Teaching an advanced R course
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In this post, I come back to my first experience teaching an advanced R course over the past month.
Content
This course was programmed for 10 sessions (3 hours each) and I initially wanted to talk about the following subjects:

R programming and good practices (2 sessions)

Data analysis with the tidyverse (3 sessions)

R code performance (2 sessions)

R packages (2 sessions)

Bonus: Shiny (1 session)
I basically sticked to this.
I should also mention the public: PhD students.
Materials
At first, I wanted to do an interactive course using package {learnr} but it would have required way too much work (my thesis supervisor would not have been happy!). So, finally I decided to use package {bookdown}. Using {bookdown} was really easy, and knowing how to use it now will spare me some time when I will write my thesis manuscript.
Materials are available there.
I also decided to create an associated package for mainly two reasons:

to make students install package dependencies that we needed in this course,

to make solutions available for the chapter on code performance.
This idea of having a bookdown for materials with an associated package is not new (e.g. see the Efficient R Programming book and its associated package).
I also introduced my students to Slack so that we could communicate and share code.
All chapters

I started the course with good practices such as coding style, using RStudio and Git, and getting help.

I continued the course with some base R programming. This is not the funniest part of the course, but knowing this seemed to me as inevitable to be proficient in R.

Then, we learned about the tidyverse using the R for Data Science book. While teaching this course, I have discovered that many people still don’t use {ggplot2} and {dplyr}. So, I had to introduce these two packages from scratch and it took me longer than I had anticipated. In 3 sessions (9h), I had the time to cover R Markdown, {ggplot2} and {dplyr} only.

After the tidyverse, I covered performance of R code. I really like to solve performance problems on Stack Overflow and (I think) I’m really good at it. So, this may have been the chapter I could bring the most to the table. Moreover, one student came with one of the problem she had, and I used her problem as an exercise. At the end, she was able to make her code more than 1000 times faster. For the other exercises, I mainly used problems I had answered on Stack Overflow.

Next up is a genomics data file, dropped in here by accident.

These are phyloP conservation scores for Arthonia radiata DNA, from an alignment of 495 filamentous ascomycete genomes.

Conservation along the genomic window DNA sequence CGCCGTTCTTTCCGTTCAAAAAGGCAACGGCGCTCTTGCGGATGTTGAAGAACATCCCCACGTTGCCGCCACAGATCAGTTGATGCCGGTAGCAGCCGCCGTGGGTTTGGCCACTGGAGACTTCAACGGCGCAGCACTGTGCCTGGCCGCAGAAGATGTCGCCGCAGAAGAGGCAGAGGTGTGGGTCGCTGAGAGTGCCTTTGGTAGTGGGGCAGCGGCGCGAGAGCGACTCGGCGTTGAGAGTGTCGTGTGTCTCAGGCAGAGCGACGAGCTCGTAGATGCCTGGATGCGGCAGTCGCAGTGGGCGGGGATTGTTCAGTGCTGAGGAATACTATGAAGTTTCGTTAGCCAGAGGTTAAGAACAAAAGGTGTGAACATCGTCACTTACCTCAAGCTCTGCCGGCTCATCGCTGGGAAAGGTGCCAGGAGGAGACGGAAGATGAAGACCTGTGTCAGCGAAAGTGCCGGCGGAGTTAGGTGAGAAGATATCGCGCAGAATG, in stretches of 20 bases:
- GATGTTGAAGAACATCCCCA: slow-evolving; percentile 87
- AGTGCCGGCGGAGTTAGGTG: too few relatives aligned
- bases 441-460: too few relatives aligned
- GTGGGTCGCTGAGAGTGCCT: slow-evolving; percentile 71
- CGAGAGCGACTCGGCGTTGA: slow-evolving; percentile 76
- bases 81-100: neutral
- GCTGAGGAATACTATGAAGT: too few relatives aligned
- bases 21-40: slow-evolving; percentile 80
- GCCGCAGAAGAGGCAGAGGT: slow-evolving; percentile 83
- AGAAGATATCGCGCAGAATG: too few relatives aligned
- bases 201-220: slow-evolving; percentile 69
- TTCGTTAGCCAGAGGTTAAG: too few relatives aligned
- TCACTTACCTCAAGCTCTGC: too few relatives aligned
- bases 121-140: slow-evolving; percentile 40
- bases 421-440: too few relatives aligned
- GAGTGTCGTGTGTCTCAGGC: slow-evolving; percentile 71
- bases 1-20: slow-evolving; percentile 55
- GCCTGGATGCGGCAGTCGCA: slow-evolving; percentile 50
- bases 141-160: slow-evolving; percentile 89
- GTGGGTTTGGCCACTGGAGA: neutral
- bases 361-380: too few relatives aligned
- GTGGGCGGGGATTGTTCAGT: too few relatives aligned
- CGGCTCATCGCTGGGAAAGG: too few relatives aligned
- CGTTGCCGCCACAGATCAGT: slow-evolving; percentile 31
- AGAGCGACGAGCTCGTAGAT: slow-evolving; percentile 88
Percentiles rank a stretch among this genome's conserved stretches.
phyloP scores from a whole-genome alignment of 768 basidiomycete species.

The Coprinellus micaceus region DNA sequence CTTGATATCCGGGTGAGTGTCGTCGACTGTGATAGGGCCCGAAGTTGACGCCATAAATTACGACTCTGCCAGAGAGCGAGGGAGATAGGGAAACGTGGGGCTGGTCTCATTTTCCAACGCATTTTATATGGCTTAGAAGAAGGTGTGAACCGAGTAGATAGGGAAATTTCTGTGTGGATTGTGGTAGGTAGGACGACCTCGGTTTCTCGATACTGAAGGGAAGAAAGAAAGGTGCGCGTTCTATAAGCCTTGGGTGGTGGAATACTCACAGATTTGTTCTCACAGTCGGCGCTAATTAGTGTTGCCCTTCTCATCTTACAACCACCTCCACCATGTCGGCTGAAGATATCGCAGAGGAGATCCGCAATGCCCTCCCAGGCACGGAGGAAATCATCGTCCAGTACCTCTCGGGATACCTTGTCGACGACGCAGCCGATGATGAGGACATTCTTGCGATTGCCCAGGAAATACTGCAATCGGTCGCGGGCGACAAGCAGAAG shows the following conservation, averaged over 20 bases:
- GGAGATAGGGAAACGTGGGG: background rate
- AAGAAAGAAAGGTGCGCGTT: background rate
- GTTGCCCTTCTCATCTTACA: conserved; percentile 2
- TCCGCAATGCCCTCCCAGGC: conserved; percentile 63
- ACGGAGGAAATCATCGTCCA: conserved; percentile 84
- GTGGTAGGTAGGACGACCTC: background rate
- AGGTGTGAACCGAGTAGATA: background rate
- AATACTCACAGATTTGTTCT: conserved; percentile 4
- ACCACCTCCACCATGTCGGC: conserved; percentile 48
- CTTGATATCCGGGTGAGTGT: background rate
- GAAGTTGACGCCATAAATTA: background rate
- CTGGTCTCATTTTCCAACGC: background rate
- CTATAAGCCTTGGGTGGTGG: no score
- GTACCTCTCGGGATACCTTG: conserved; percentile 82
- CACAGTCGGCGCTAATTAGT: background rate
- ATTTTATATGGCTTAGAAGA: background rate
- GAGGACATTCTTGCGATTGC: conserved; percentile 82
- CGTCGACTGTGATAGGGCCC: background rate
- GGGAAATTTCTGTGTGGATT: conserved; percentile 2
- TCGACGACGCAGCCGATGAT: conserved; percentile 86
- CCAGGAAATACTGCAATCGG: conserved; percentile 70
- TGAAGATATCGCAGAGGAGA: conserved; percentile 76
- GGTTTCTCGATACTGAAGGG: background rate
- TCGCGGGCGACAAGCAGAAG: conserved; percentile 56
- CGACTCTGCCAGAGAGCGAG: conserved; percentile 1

For the last chapter, we covered how to make an R package. I showed them that it was really easy and fast, mainly thanks to packages {usethis} and {roxygen2}. We had time to cover the full documentation, testing, automatic checking of packages and even how to make a website of a package.

Finally, the last session was a “bonus” session we could use either to spend more time on any topic or just to learn something fun like {Shiny}. Indeed, we could have spent at least two more sessions on the tidyverse and one on practicing about performance of R code. Using a Slack poll, we agreed to learn Shiny. For this, I used this nice and free DataCamp course.
Retrospective thoughts

At least half of the materials I used is borrowed from others. At first, I felt bad about this because I felt lazy. But it has already taken me a lot of time to prepare these materials, just reinventing the wheel with some new materials that were already out there would have not been good for me or my students.

I think using {bookdown}, Git and Slack was a good idea.

I feel like I’ve covered lots of useful things. However, I would have wanted my course to be useful for more people (I had only ~10 students). Hopefully these materials will be useful for other people outside Grenoble, France.
So don’t hesitate to comment this post or ask some questions!
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